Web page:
Hope is measured using Adult hope Scale, Life Orientation test , Herth Hope scale etc. Hope/Optimism as measured by these scales has been found to correlate with important life outcomes.

Optimism and pessimism, or hope and hopelessness, are moderately correlated, but different constructs. Thus someone high in optimism may not necessarily be low in pessimism; more practically, the correlates of life outcomes due to high optimism may not be same as those for low pessimism. Optimism is more strongly related to extraversion and positive affect and pessimism is more strongly related to neuroticism and negative affect.

Hope is correlated with perceived competence, self-esteem and perceived purpose in life; low hope is also correlated with depression and anxiety. The low hope anxiety relationship is mediated by inability to learn from failure and the non realization of utility of efforts/ new strategies to achieve valued outocmes. High hope is also related to higher creativity and problem solving abilities thus leading to higher academic performance.

Hope is also social; high hope people are socially competent,enjoy getting to know others, getting to know their interests, and more frequently interact with others. Low-Hope people on the other hand ruminate, get frustrated and are aggressive in their goal pursuit and struggle interpersonally.

Hope builds resilience. The agency component of hope buffers against future depression / anxiety symptoms.

Hope and perseverance are closely related and many interventions increase both; hope is correlated to perseverance as well as bravery in individuals.

Some of the interventions that have found emperical validity and have resonted with me are :

  • Best possible self
  • One door closes, another door opens
  • Hope letter
  • WOOP exercise

Hope this was useful!

The Strengths Workout: Hope for the new year

I have always wanted to write a book; however I am very irregular with even my blog posts and think that I lack the self-discipline to write regularly or write for a longer project. I want to test both these assumptions.

Moreover, I have been consciously moving away from theoretical stuff to more hands-on and applied issues. Writing a book typically appeared an intellectual pastime to me- where I could demonstrate my ostensibly expert/superior knowledge of a subject; lately however, I have started to veer more towards writing more of a book that is grounded in personal experience and uses theory as a guide to help other practitioners.

As you might be aware, I am deeply fascinated by strengths especially the VIA framework as developed by Peterson and Seligman. I am doing some work with school children around these strengths and hope to reach out to many more school children in this new year. While I apply the well tested interventions of positive psychology with these kids, I will also be experimenting with them myself and be on this collective strengths workout. I hope you join me on this journey.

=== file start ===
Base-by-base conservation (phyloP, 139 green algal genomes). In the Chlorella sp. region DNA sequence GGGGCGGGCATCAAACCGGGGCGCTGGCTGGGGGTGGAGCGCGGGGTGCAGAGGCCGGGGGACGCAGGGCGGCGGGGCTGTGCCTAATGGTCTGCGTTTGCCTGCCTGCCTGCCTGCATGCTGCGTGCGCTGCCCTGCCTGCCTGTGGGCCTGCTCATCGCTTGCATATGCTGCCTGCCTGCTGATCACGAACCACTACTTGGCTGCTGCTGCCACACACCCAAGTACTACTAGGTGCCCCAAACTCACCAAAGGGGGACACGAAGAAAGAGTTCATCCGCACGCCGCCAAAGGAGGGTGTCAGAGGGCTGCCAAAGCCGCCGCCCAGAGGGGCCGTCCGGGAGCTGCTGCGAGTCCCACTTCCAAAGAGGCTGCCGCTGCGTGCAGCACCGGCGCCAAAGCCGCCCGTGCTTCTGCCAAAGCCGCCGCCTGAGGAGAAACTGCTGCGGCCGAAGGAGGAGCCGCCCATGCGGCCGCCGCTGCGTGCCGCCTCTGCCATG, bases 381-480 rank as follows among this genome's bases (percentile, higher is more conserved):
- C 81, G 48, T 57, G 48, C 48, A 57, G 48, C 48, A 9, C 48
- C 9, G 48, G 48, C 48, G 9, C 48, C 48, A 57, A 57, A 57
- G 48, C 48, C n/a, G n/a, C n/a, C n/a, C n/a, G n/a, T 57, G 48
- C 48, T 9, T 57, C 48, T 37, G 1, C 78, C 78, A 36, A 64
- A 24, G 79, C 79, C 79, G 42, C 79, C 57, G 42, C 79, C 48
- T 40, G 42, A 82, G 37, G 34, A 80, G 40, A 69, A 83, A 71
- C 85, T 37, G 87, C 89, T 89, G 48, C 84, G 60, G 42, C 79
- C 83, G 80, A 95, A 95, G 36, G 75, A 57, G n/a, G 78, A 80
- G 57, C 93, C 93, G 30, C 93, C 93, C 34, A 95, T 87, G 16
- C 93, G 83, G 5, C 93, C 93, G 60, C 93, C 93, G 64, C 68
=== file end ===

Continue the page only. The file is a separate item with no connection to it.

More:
Each fortnight I will be focusing on one of the 24 character strengths – reading books and articles related to that strength, digesting that and posting about that on my blogs- The Mouse Trap/ Flourish Mentoring; creating awareness about the strength on the social media; hopefully intervening with a larger group of school children around that strength, making that strength a focus of my life for the fortnight, making a collection of songs, movies, videos related to that strength and so on.

All this will also become rich material for a book that I will be writing in parallel, the book directed at positive psychology practitioners, especially people in school based settings who wish to work towards the socio-emotional development of children, but do not know where to start. If I am lucky enough to find a publisher, nothing like it; else I plan to release it myself (I still haven’t made a decision as to whether I will be releasing the book for free (and ebook) or it will be a very low priced paperback version).

If I manage to keep the average schedule of working on a strength per fortnight, then keeping aside 2 weeks of vacations too, I should have a book by the end of the year- however it will not be possible to have a useful book unless you all accompany me on this strengths workout. I would humbly request everyone to be generous with their time and suggestions- reading the posts and related material, thinking about the strength, experimenting with the interventions themselves and sharing their experiences with the world-at-large. Also dont forget to provide the moral support and encouragement.

For those of you who are new to the strengths framework, I strongly recommend that they take a free VIA adult/ youth survey be creating an account at and reach out to me in case you need help with interpreting your free report. For starters focus on your top 5 strengths which are your signature strengths and try to see how you can enhance them even further and leverage them more in your daily life.

This VIA framework is quite a bit different from the Gallup’s Clifton Strengthsfinder 2.0 framework (please note that I am also a Gallup certified strengths coach) and both faremworks have their utilities, but for working with school children I am increasingly leaning towards VIA and will be focusing on that only for this project.

New year is a time for all round hope, so I have picked hope as the strength of the fortnight. More posts specifically on the topic of hope will follow. I truly hope that you are as excited about this project as I am and will joyfully accompany me on this strengths workout!

Go to Top